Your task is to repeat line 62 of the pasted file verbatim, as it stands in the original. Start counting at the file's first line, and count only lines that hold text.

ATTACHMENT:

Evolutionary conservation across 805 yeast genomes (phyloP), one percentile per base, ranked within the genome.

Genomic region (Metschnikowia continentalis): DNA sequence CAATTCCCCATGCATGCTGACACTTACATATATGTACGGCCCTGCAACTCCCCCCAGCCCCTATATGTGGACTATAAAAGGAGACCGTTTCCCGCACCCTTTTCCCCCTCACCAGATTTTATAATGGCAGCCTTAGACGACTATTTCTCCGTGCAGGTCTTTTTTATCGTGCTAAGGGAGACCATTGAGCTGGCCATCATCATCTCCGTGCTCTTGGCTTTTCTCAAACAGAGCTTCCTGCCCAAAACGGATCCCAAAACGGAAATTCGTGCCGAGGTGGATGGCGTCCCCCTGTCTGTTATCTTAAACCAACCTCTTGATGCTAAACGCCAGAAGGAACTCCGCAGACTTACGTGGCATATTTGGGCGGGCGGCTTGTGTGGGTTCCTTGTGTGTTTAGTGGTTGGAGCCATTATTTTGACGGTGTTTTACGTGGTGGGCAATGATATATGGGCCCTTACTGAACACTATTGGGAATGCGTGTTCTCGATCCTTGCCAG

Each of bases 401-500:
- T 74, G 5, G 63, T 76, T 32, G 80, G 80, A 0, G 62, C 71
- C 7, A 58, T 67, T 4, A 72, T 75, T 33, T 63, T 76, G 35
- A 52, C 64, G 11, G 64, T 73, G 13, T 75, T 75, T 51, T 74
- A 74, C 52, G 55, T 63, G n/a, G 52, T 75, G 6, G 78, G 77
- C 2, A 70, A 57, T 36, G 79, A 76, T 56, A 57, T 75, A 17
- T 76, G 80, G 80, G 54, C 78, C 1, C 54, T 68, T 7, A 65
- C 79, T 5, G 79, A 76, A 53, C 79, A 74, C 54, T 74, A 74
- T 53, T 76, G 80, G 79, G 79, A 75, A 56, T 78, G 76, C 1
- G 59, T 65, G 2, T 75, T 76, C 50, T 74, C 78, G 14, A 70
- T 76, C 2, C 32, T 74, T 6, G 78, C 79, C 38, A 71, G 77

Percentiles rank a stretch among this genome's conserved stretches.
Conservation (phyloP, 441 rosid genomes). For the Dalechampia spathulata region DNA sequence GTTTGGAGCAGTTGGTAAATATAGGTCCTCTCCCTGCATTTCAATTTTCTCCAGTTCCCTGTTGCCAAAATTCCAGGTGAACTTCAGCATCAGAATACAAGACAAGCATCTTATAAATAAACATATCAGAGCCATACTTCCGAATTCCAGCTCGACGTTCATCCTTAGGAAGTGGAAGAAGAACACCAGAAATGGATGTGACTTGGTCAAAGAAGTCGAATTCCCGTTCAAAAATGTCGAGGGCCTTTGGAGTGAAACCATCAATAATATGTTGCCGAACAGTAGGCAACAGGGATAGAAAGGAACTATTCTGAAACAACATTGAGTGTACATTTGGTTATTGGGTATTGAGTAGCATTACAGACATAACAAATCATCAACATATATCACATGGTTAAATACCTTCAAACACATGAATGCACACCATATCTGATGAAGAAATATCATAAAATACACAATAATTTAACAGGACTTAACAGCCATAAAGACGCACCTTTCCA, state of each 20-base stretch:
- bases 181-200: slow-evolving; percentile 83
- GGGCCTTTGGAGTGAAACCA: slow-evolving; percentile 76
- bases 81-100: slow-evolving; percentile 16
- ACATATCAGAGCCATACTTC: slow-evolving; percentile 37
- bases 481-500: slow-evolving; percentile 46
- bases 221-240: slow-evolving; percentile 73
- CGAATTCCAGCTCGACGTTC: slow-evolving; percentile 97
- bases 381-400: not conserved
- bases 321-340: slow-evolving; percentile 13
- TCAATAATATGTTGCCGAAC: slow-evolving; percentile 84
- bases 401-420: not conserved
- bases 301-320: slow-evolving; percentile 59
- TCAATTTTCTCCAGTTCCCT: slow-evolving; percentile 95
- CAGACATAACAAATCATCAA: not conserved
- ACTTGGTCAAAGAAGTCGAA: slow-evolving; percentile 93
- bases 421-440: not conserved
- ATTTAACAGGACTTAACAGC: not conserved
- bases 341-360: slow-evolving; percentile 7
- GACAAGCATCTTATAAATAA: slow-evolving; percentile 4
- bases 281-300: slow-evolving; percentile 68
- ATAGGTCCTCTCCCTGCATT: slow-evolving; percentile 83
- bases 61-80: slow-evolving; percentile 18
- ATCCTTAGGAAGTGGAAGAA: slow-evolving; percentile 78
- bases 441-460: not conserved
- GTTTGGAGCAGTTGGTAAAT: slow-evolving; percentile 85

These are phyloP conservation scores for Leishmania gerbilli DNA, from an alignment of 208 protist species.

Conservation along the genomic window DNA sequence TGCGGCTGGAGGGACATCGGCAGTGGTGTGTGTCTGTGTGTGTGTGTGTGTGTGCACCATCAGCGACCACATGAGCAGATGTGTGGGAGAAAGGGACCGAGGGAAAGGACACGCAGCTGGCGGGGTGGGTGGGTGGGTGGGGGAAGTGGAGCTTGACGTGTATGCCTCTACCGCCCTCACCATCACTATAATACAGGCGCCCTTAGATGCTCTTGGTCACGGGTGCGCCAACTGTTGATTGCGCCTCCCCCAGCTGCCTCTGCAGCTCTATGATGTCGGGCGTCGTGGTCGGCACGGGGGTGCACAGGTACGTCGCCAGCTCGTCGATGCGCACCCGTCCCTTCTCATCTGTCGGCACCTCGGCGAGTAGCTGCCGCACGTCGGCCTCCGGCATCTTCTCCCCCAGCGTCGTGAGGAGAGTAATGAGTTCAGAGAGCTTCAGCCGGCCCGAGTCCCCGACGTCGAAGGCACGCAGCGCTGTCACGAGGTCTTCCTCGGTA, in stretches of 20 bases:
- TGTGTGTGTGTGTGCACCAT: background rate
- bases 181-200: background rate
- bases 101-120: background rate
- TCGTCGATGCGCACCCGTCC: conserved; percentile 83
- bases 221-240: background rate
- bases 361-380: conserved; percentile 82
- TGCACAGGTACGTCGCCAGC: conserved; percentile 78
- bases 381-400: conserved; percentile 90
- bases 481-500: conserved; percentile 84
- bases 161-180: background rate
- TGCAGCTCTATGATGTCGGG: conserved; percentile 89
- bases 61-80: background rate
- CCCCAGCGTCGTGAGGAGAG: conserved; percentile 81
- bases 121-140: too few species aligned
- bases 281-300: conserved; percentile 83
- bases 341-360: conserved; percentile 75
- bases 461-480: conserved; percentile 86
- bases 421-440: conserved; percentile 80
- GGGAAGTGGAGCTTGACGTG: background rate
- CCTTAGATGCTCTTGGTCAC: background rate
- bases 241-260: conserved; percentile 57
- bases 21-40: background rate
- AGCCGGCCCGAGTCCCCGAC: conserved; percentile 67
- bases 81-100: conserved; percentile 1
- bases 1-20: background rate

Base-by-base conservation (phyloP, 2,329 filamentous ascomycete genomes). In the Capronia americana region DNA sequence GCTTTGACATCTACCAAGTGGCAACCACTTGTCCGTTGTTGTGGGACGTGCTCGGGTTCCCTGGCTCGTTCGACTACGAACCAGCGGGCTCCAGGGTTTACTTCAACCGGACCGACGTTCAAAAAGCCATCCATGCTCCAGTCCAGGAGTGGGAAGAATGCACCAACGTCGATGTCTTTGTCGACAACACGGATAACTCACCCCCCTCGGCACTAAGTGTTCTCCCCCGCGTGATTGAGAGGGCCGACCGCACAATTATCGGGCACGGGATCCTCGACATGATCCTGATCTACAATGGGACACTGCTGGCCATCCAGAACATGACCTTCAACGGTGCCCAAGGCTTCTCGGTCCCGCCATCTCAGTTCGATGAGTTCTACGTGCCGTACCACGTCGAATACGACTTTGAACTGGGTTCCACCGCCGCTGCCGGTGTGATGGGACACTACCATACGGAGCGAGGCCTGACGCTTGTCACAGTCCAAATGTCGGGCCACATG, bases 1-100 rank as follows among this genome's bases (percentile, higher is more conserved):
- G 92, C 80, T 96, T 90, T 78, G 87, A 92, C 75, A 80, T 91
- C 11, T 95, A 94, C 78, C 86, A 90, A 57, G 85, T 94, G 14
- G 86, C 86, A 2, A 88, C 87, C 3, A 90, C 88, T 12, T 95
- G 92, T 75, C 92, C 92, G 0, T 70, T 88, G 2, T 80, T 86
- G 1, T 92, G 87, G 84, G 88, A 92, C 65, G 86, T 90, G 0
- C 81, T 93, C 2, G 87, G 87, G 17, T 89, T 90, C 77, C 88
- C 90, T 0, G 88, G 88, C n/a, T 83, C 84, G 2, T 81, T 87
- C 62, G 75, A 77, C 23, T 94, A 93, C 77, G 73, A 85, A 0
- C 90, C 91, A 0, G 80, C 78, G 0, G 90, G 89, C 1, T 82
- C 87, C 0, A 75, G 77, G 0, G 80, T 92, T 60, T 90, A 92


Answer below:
- CCTTAGATGCTCTTGGTCAC: background rate